Ironically, Louisville's home court, fabled Freedom Hall out at the Kentucky Fair and Exposition Center, may be partly responsible for the Cardinals' sorry swan songs. They can't use the state-owned building much in February and are forced to play most of their late-season games on the road. "They put everything in there from tractor pulls to cockfights," says Crum.

A lack of freedom in Freedom already has hampered this season's Cards, who were unable to get in a single practice on the floor before their opening game. And, come this February, Louisville will play six of its final seven regular-season games away.

The city's business community and Julian Carroll, who was the Kentucky governor until last month, supposedly got behind an effort to build a new arena for the school, but now that another man inhabits the statehouse, the fear is that the bills for first lady Phyllis George Brown's smiling lessons will take precedence over any new sweatbox funds. Not to mention the fact that the local school is probably still only second in the hearts of local fans. "Is this a Kentucky town or a Louisville town?" the Courier-Journal man said, repeating the question. "Just ask Digger Phelps." Phelps brings his Notre Dame team into Freedom Hall to play—and lose to—Kentucky every December, and 10,000 or so of those putative Louisville fans traditionally show up just to watch the 'Cats run through their morning-before-the-game practice.

Intrastate frustrations aside, Crum has always been a calm, easygoing sort with a California laid-backness that, critics say, extends to his teams and results in their bland, unemotional performances in the crunch. "I learned from Coach Wooden not to yell and scream at players," says Crum. "If you get the right kind of kids who want to win, they should push themselves."

But Crum admits he has been tougher on this season's team, owing to what the voluble Smith characterizes as "our amazing youngness." When veteran Bobby Turner failed to earn enough credits to remain eligible and then McCray got hurt, Louisville was left with only one starter from last year, the aforementioned Dunkenstein, otherwise known as Darrell Griffith. Thus, practices have been harder, the coach sterner, and the Cardinals have been making up for a lack of height and experience by pressing full court for 40 minutes of every game.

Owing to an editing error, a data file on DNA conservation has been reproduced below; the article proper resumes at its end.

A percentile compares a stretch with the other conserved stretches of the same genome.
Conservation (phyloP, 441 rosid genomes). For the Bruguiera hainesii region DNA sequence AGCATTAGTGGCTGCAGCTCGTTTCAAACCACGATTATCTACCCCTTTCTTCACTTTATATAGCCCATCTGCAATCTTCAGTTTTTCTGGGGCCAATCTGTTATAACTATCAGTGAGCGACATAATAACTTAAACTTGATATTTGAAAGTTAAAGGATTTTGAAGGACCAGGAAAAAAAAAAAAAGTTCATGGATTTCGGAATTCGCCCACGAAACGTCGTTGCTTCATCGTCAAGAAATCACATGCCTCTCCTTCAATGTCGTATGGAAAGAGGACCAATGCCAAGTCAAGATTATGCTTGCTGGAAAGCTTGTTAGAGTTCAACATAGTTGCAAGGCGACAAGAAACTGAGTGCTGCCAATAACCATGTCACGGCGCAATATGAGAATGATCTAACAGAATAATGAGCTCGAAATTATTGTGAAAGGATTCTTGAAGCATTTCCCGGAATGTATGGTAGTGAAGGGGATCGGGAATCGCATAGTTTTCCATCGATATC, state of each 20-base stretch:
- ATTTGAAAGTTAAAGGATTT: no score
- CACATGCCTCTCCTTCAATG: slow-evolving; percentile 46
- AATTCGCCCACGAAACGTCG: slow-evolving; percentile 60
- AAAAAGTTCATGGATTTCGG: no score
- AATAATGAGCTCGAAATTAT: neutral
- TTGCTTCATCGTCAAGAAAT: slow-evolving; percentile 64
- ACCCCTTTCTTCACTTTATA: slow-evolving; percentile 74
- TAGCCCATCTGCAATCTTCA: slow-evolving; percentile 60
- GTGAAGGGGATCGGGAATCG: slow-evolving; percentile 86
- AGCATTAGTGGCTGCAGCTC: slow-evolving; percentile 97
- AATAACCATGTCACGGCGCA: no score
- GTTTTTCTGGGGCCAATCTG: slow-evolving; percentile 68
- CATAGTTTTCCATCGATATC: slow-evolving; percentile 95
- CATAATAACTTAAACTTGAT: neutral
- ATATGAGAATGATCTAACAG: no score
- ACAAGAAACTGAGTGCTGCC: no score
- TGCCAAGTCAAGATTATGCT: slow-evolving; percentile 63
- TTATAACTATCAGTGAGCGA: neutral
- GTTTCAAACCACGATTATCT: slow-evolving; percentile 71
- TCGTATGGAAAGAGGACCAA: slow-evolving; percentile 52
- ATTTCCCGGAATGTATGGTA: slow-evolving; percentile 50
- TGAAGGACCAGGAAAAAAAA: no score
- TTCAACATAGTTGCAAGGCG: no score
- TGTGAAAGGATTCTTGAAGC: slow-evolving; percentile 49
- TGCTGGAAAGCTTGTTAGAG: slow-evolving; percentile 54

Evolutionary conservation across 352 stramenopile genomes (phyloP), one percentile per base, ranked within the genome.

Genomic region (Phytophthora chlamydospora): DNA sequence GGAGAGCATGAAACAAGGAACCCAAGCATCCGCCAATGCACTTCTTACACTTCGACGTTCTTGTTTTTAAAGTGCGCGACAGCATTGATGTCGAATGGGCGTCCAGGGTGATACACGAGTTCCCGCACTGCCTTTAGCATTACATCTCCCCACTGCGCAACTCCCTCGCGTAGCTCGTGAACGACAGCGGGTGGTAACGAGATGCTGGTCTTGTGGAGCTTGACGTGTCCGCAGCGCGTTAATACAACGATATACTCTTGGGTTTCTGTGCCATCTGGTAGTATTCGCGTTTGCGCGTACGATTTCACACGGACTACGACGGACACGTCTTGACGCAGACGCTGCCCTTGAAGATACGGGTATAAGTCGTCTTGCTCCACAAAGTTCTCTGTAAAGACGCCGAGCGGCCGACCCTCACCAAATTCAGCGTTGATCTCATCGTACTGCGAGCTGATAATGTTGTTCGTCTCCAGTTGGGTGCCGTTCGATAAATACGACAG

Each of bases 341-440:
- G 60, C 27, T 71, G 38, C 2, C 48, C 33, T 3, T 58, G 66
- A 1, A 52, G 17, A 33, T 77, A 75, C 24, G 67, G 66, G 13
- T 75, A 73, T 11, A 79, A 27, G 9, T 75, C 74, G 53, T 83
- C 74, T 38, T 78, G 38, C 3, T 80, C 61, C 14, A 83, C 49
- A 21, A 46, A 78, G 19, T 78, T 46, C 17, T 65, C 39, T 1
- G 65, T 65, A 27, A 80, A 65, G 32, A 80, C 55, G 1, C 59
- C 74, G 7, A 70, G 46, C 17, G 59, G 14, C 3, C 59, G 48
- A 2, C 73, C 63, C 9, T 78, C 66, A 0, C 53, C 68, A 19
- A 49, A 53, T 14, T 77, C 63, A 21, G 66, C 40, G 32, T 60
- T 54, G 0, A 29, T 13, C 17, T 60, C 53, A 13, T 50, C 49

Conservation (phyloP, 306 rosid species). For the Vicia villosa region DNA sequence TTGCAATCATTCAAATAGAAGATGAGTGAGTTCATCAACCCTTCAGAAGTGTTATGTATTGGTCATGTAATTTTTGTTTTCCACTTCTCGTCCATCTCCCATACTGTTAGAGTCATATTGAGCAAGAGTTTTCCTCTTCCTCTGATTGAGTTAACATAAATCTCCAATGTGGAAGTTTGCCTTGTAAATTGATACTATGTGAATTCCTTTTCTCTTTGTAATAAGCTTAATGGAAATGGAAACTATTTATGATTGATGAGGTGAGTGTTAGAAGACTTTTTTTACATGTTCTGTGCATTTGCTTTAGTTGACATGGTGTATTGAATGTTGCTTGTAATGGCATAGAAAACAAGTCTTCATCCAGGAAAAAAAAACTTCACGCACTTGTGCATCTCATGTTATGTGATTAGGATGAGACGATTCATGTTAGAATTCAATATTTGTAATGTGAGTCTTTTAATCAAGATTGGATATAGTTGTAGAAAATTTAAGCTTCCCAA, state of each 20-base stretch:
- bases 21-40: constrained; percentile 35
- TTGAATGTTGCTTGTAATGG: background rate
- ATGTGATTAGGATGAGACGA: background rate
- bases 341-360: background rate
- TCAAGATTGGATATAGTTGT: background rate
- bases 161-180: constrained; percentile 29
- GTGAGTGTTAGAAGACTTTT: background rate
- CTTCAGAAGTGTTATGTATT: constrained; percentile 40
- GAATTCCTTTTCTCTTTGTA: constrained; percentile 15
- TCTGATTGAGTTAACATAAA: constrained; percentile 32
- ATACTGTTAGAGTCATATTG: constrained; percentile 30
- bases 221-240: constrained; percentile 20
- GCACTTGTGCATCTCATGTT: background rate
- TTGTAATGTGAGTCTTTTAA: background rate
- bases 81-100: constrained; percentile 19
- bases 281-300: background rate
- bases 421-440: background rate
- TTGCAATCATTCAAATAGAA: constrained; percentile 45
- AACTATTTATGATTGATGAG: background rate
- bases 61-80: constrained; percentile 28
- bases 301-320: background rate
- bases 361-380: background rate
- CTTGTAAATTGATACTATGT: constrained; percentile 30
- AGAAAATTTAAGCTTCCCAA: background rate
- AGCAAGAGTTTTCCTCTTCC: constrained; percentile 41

"This is a different type team than any of the others I've played on," says the 6'4", high-jumping Griffith. "We're smarter, closer. There's more energy. We laugh more. These kids will not give up."

Brains and fundamentals—normally in short supply on Louisville squads—have been supplied by Smith, a "sleeper" recruit out of tiny Hogansville, Ga., and by McCray's replacement on the front line, 6'7". 220-pound Rodney McCray, who, despite possessing what may be the most gigantic rear end in the sport, is affectionately known as Scooter's "little" brother.

When McCray, S., was injured at Tennessee, McCray, R., stepped in to lead all rebounders with seven in Louisville's 77-75 surprise win. Griffith scored 32 points against the Vols, while all Smith did was make seven of eight shots.